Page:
This year's provisional "The Long-Run Impacts of Same-Race Teachers" by Seth Gershenson, Constance Lindsay, Cassandra Hart and Nicholas Papageorge used the long-term academic records of every public school student in North Carolina who entered the third grade between the 2001 and 2005 school years to focus on what NPR reported was more than 100,000 black elementary students.
Gershenson and Lindsay are from American University, Hart from the University of California-Davis and Papageorge from Johns Hopkins University. Gershenson and Papageorge also are affiliated with the Bonn, Germany-based IZA Institute of Labor Economics, an "independent economic research institute that conducts research in labor economics and offers evidence-based policy advice on labor market issues," according to its website.
IZA is supported by the Deutsche Post Foundation, established by Deutsche Post DHL, "the world's leading logistics company" headquartered in Bonn, of which the more familiar DHL Express is a division.
The study followed students through their senior year of high school and found "exposure to a black teacher during elementary school raises long-run educational attainment for black male students, especially among those from low-income households. For the most disadvantaged black males, conservative estimates suggest that exposure to a black teacher in primary school cuts high school dropout rates 39 percent. It also raises college aspirations along with the probability of taking a college entrance exam."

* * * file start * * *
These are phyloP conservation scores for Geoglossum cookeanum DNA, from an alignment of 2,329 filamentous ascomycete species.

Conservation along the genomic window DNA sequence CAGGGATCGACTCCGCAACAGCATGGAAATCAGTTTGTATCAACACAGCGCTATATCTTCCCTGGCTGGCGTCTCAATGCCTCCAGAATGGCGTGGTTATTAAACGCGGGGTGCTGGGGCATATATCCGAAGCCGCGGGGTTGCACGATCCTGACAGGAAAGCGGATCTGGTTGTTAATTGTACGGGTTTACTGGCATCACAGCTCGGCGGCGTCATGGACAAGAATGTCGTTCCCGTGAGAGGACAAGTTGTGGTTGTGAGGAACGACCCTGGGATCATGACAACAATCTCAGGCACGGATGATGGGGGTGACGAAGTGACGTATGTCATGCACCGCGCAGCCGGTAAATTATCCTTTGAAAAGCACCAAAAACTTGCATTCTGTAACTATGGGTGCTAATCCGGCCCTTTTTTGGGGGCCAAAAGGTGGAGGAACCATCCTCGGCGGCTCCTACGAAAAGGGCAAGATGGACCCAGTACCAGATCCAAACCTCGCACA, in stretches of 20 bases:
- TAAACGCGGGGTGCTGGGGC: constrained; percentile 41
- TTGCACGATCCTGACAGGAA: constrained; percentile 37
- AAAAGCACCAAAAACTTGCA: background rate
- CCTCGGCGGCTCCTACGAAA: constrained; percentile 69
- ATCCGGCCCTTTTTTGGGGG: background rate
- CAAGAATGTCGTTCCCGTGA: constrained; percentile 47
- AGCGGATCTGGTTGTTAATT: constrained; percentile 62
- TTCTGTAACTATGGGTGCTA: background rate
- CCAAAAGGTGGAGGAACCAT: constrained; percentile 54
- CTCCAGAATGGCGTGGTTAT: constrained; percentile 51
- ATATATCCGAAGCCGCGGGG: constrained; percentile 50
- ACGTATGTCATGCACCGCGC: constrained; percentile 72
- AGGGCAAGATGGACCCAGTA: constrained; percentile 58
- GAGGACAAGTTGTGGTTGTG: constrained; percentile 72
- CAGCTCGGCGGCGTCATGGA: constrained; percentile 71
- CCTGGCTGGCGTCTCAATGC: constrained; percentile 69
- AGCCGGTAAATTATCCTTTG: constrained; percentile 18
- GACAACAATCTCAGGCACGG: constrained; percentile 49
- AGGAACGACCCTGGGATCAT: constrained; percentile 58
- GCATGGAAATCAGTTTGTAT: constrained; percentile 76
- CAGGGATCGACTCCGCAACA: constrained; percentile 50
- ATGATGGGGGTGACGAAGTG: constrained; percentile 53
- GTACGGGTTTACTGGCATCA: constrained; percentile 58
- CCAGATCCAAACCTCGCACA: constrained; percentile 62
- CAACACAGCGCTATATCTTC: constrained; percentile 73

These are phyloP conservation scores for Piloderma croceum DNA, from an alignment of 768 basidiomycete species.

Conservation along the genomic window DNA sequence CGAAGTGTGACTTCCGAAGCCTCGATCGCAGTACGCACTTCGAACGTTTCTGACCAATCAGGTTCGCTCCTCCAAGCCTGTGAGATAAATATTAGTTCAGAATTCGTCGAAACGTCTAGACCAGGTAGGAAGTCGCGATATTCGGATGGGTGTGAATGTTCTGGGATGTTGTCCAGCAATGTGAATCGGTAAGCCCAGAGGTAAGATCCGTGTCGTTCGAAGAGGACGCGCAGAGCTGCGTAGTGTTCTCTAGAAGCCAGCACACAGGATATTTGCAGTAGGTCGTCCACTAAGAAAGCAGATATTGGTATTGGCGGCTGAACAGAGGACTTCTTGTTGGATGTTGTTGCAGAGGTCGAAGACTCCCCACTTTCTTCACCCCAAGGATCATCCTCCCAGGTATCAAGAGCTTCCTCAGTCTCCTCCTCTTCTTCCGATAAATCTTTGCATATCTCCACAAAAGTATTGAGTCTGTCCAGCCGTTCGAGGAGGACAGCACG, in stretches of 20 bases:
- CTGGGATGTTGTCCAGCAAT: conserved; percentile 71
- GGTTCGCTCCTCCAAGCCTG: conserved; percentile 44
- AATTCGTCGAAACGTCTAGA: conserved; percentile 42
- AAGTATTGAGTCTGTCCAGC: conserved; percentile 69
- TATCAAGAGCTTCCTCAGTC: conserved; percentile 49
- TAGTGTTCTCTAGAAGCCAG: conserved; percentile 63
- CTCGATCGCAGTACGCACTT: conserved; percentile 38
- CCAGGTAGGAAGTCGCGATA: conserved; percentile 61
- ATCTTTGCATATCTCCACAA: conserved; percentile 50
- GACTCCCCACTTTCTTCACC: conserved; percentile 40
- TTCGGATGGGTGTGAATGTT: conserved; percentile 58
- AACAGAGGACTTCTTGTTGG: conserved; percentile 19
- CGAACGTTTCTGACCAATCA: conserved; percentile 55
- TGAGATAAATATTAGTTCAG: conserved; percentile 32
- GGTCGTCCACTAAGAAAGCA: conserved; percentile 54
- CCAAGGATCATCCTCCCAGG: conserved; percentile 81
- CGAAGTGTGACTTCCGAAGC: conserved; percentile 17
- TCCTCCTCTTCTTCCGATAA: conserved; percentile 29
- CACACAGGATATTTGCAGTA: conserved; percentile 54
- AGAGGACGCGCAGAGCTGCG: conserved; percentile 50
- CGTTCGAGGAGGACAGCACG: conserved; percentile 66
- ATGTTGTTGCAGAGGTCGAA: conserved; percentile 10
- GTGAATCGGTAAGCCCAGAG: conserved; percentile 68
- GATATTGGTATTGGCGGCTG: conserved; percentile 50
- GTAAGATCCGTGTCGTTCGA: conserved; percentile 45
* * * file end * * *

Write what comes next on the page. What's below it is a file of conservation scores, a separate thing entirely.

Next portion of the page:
Much of JCPS's staff diversity is represented by people who identified on the EEO report as black or African-American; 4.9 percent of the district's total staff and 2.99 percent of its classroom teachers are black or African-American. There are seven black or African-American female elementary teachers — no men — and nine black or African-American secondary teachers — six women and three men.
The data from Hoffman show about 20 percent of the district's students are African-American.
About 8.75 percent of the district's student body is multi-racial, while about 2.2 percent of its non-new hire classroom teachers are. That's 12 teachers, four of whom work on the elementary level, plus another three who are new hires.
About 6.65 percent of the district's students are Hispanic, while about 1.1 percent of its classroom teachers are Hispanic or Latino. That's six classroom teachers, evenly divided between the elementary and secondary levels, and no new hires this year.
The classroom teacher statistics the News Tribune calculated do not take into account the "other classroom teaching" staff classification on the district's EEO report, but 90 of those 94 staff members are white, 80 of them white women. Two more of those staff members are Hispanic or Latina women, and the other two are black or African-American women.
"I think our staff population needs to mirror our student population. That is our ultimate goal," Scarbrough said.